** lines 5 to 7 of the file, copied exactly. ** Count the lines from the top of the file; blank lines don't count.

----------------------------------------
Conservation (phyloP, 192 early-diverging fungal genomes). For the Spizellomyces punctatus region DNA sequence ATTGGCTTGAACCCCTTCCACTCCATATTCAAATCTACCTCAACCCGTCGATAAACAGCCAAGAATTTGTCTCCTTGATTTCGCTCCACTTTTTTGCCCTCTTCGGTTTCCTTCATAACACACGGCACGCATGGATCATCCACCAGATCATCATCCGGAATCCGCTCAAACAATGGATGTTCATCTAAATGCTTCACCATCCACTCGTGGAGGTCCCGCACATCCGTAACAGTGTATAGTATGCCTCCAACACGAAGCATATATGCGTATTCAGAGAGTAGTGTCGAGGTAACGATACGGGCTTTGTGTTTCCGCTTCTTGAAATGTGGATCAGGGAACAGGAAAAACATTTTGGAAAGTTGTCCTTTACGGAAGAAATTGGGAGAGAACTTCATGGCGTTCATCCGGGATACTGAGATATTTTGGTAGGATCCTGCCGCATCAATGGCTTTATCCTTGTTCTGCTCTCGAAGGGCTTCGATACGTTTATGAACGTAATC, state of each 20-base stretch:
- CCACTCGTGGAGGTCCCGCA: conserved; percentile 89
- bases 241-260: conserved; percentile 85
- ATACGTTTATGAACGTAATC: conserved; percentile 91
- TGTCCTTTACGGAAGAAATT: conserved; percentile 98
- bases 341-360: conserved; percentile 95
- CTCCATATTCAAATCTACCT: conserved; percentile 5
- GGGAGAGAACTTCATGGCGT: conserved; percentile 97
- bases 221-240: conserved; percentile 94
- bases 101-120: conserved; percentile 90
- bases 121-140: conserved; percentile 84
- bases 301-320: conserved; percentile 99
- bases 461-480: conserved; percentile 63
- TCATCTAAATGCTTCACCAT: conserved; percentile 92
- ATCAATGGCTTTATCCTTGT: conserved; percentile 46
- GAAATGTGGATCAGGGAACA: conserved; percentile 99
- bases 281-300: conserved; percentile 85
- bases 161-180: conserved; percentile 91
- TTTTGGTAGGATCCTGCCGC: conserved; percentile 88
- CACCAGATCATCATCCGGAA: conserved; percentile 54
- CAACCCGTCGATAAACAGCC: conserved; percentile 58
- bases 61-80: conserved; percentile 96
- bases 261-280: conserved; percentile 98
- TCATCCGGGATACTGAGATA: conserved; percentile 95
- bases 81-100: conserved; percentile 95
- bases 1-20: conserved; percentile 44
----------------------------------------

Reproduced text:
- TGTCCTTTACGGAAGAAATT: conserved; percentile 98
- bases 341-360: conserved; percentile 95
- CTCCATATTCAAATCTACCT: conserved; percentile 5